Decentralized social refers to a social networking system that is based on a decentralized architecture rather than being controlled and governed by a central authority or platform. In a decentralized social network, users have more control over their data, privacy, and the overall governance of the network.

In a traditional social network, such as Facebook or Twitter, all user data and actions are stored and controlled by the central platform. This means that users have limited control over their personal information and how it is used. Additionally, decisions regarding content moderation, algorithmic sorting, and terms of service are dictated by the platform owners.

Decentralized social networks, on the other hand, aim to distribute control and ownership among the network participants. Data is stored in a distributed manner, typically using blockchain or other decentralized technologies, ensuring that no single entity has full control over user data. Users have the ability to decide who can access their data and how it is shared. Furthermore, decisions about content moderation, algorithmic sorting, and governance are made collectively by network participants rather than a central authority.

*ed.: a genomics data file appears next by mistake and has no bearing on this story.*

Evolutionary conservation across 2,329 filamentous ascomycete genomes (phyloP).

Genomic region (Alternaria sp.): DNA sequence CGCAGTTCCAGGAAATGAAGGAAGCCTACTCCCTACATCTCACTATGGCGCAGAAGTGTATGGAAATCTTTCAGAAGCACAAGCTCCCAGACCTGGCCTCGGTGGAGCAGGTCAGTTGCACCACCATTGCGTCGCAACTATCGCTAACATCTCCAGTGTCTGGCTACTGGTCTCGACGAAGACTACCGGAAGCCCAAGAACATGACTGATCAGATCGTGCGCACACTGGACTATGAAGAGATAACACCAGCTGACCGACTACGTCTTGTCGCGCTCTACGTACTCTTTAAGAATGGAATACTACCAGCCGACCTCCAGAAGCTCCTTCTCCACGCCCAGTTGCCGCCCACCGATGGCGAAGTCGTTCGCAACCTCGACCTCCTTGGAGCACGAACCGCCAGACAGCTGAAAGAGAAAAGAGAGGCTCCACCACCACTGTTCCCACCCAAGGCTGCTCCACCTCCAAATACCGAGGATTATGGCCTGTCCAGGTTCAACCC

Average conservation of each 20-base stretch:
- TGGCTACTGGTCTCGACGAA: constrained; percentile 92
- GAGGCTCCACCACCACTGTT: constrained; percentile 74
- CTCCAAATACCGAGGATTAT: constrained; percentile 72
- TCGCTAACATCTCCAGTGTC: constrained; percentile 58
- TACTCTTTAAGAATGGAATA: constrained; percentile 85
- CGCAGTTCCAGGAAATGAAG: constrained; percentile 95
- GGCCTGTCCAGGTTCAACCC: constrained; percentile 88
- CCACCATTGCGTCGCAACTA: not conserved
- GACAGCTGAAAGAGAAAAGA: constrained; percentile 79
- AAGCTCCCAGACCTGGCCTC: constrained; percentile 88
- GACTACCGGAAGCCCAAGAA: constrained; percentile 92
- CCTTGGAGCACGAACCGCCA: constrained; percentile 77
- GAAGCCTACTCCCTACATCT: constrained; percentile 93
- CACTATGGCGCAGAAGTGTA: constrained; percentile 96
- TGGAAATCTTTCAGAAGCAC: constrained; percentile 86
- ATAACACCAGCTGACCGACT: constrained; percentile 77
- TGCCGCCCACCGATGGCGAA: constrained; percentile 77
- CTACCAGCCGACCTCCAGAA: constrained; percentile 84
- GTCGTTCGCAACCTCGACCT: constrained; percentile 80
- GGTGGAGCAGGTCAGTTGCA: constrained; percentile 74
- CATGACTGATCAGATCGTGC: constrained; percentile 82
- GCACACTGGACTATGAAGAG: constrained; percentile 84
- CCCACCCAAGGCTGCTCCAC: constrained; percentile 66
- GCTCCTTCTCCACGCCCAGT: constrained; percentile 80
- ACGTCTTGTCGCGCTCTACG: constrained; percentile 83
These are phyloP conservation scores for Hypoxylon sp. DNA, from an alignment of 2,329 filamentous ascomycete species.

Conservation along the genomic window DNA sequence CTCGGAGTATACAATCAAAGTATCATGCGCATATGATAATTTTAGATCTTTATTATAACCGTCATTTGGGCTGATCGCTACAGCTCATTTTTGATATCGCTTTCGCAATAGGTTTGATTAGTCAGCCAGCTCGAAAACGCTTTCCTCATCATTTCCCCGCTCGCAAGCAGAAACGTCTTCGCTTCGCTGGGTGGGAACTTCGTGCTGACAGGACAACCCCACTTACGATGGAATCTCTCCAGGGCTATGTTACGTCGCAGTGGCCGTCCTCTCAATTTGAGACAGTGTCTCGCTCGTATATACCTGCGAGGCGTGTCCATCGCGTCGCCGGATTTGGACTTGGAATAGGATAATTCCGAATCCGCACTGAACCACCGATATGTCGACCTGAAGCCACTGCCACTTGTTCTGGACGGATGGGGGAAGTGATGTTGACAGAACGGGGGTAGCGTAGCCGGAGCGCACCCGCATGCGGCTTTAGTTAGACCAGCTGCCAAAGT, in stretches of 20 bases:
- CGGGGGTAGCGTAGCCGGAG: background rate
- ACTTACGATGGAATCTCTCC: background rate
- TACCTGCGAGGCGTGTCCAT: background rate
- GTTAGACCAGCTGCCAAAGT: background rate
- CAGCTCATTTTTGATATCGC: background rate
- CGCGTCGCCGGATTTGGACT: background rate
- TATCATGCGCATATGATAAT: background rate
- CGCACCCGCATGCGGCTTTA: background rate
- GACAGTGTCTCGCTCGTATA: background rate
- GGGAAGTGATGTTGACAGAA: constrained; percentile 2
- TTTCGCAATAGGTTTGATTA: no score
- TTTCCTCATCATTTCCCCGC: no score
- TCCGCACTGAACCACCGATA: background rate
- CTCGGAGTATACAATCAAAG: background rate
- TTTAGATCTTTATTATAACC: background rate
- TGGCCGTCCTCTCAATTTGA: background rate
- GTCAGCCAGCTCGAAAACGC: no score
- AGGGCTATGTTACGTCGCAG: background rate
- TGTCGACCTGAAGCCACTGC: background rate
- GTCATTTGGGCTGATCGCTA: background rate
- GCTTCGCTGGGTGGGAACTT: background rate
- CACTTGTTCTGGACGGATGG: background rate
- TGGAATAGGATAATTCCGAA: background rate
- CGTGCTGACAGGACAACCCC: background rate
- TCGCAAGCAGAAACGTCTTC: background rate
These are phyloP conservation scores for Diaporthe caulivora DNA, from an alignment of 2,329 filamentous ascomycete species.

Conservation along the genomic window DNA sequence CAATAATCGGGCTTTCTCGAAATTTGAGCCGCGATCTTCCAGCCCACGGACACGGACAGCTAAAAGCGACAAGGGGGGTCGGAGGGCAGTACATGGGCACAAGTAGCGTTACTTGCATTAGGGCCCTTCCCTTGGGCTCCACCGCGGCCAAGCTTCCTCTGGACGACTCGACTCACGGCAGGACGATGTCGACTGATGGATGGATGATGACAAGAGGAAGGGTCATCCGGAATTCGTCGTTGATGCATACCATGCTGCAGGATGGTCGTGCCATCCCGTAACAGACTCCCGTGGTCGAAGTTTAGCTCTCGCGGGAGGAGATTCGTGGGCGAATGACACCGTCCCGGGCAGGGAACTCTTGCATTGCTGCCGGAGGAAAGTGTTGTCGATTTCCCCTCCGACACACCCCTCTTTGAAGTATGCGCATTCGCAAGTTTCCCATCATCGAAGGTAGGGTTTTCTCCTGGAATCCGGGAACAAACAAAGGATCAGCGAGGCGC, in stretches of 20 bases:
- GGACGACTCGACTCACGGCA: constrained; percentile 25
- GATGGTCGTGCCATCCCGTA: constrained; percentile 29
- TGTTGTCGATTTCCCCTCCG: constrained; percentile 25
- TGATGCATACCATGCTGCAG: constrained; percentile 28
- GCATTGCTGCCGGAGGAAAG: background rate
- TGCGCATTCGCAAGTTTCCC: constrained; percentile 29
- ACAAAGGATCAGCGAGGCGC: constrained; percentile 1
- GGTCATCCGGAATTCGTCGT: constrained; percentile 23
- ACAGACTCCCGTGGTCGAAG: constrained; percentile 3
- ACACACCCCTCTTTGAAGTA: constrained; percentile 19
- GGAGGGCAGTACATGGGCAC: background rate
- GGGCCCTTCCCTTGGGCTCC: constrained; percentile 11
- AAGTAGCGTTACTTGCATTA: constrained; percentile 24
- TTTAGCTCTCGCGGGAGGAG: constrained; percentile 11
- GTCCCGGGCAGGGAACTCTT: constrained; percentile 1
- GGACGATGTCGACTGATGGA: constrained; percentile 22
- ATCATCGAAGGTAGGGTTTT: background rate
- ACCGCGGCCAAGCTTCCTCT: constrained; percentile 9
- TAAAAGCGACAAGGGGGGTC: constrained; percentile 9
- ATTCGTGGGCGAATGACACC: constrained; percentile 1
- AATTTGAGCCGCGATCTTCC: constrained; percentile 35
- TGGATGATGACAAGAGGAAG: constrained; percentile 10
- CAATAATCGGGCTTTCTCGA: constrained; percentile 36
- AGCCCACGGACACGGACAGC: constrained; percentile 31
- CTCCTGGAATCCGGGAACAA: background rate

Decentralized social networks offer several potential advantages, such as increased privacy, data ownership, and transparency. They can also foster more diverse and open communities, as they are not bound by the policies and algorithms set by a central authority. However, there are also challenges associated with decentralized social networks, including scalability, usability, and the potential for abuse and misinformation.

Examples of decentralized social networks include Mastodon, Diaspora, and PeerTube. These platforms aim to create alternative social networking experiences that empower users and prioritize user control and privacy.